Back to Joy

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On Wednesday the third, the first day of the school year, the kids came streaming off the buses and nearly broke down the doors, even though they were unlocked.  I myself had just set my personal record for my bicycle commute (still though, the rest of the staff were already there when I arrived).  Kids were hoping out of cars all morning and racing towards the building like it was made out of gingerbread, or as if it were some kind of supercharged happy-magnet.  Everyone was eager to trade the decadence of summer for the nourishing thrill of getting the band back together, reuniting the clans, and returning to work on the ten thousand projects of making a life.  And of course everyone was off to work immediately - no need to ever wait around here.  

This school exists to secure students’ right to self-determination in their education (not to “grant” or “allow” those rights).  In doing so, the school renounces subjugation and takes a clear stand for trusting people - including children - to live their own lives with equal rights and access.  What happens next is remarkable, and elegantly logical.  “What I see happening here,” said one parent walking through the building last week, “is real human interaction.”  I see it too: all day long all over campus there are groups of students and staff sorting things out, solving problems, building and dissecting worlds, and laughing and laughing and laughing a lot, which brings me directly to what is probably the most important thing to know about our school: it is fundamentally a joyful place.  Not that anyone walks around the place with rictus grins plastered firmly in place.  We argue and bicker, relationships form and dissolve, people fall down; everyday someone’s crying.  But the dominant mode of being here - the baseline that most people return to - is joy, or one of its many corollaries.  

 

...laughing and laughing and laughing a lot, which brings me directly to what is probably the most important thing to know about our school: it is fundamentally a joyful place. 

 

Near the end of last year, a woman called the school just to say she thinks that “what [we’re] doing is harmful to children.”  She said that children, left to their own devices, don’t challenge themselves and wind up as lazy, useless parasites.  I told her I disagreed and invited her to send me an email if she wanted to talk about it any further (she didn’t).  I mention this because it’s a common criticism, and and I’d like to address it in this “back to school” post, because the truth about it has been all too evident during the first days of school, as new Sudbury students and old have dropped right in to the struggle to figure out the best way to live.  Challenge is ultimately unavoidable.  Growing up is necessarily a challenge, and as the dictum of the organic universe “grow or ossify” tells us, growing up never stops (hopefully); there is never any finished product or perfect person.  By securing the right of freedom for our students, we strip away all the extra (and often irrelevant) challenges students at traditional schools face, which allows our students to invest their energy in engaging the vast project of growing up human, and of negotiating freedom within the context of a community.  It also allows them to ignore challenges that have no meaning for them and pursue the ones they are drawn to for whatever reason.   So, caller, I can’t apologize for our students’ freedom, but I can assure you that it does not free them from facing challenge.  What it does is prepare the ground for real human interaction, and it is that joyful ground from which ascents are launched and challenges are undertaken.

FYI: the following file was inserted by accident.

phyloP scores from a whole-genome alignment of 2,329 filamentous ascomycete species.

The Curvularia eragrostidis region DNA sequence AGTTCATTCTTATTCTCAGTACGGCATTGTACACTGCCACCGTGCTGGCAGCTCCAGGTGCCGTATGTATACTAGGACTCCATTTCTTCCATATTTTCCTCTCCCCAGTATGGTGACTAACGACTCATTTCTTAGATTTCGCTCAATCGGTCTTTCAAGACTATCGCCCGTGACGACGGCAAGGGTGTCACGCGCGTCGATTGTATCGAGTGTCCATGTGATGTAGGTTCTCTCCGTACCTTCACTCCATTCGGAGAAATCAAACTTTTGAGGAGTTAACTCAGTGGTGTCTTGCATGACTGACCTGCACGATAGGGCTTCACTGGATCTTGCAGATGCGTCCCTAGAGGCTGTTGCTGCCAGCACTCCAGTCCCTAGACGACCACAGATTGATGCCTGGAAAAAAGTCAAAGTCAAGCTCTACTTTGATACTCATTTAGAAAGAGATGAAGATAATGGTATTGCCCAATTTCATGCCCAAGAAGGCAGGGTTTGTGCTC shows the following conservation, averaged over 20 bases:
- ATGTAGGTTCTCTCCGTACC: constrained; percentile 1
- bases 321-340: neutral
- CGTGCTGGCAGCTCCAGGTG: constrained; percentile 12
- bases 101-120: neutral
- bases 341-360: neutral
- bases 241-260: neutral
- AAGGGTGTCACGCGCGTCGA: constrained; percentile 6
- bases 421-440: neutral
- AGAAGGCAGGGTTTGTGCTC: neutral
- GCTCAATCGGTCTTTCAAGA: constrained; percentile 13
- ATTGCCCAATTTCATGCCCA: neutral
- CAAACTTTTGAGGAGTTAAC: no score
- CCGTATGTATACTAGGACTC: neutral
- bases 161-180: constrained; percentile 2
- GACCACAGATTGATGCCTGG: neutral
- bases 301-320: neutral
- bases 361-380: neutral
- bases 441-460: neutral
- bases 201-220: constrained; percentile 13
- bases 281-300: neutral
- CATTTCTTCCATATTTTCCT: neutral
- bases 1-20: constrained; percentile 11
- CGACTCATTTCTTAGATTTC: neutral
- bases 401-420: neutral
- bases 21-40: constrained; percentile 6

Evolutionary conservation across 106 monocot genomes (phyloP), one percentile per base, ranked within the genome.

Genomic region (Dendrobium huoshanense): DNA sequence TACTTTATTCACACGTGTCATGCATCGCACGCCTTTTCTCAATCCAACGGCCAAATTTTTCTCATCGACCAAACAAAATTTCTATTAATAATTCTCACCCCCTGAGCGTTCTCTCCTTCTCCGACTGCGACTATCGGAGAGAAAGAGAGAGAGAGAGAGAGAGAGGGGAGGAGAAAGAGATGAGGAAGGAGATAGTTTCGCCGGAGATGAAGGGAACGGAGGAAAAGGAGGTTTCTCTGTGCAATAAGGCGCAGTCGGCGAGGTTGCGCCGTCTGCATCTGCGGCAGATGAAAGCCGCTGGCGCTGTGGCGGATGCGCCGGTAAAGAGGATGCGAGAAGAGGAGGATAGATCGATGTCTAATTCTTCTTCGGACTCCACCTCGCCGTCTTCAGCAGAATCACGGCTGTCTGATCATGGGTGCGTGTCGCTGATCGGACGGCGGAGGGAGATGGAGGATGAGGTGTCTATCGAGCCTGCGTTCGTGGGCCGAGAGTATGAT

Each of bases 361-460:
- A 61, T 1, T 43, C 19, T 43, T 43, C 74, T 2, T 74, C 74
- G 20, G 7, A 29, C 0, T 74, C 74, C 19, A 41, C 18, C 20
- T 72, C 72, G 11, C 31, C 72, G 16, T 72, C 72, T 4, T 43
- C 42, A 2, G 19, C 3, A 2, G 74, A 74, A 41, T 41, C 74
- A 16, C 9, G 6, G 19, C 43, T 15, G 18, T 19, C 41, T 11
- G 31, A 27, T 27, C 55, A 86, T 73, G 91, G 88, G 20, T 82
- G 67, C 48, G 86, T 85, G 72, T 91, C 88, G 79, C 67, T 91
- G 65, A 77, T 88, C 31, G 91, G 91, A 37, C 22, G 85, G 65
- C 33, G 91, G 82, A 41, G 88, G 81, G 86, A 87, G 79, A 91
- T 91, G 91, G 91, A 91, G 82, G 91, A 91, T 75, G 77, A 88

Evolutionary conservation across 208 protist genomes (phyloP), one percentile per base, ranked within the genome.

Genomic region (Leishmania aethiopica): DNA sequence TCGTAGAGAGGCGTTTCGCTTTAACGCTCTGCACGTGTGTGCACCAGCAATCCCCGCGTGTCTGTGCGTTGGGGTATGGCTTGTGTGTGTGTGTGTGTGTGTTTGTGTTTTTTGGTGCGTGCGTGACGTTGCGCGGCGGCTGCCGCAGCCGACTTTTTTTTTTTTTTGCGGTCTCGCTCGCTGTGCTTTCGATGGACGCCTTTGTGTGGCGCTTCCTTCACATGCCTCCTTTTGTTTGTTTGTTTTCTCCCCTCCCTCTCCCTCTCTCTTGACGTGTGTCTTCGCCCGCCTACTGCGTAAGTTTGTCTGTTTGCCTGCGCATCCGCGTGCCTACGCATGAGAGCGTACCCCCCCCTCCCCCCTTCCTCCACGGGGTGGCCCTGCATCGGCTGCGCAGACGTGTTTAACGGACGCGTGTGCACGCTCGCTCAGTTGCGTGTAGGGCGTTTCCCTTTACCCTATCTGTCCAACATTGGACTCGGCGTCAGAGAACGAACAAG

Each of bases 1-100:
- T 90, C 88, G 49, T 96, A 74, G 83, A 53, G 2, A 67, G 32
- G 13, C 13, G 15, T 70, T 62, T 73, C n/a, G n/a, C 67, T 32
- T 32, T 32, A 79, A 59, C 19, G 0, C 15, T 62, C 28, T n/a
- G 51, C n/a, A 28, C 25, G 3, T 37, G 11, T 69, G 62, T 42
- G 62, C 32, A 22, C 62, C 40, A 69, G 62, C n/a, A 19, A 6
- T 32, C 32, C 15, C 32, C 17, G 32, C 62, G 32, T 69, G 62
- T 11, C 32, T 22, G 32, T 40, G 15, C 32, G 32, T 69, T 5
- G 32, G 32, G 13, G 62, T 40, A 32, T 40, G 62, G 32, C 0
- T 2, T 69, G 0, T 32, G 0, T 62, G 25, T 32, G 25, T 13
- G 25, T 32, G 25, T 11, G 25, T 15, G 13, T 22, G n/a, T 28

Last week I was in the art room with a few younger students and one of them offered this: “I like art.  I like it because there aren’t any rules, it’s all up to you, it’s not like minecraft (even though I like that too) where you have to follow different kinds of rules that keep you from making what you really want to make.  In art, there are endless possibilities...” Indeed.  Welcome back to school, everyone.  Welcome back to endless possibilities and endless challenges; welcome back to this joyful place.

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Hudson Valley Sudbury School

84 Zena Road
Kingston, NY 12401
 
Phone: 845-679-1002
Fax: 845-679-3874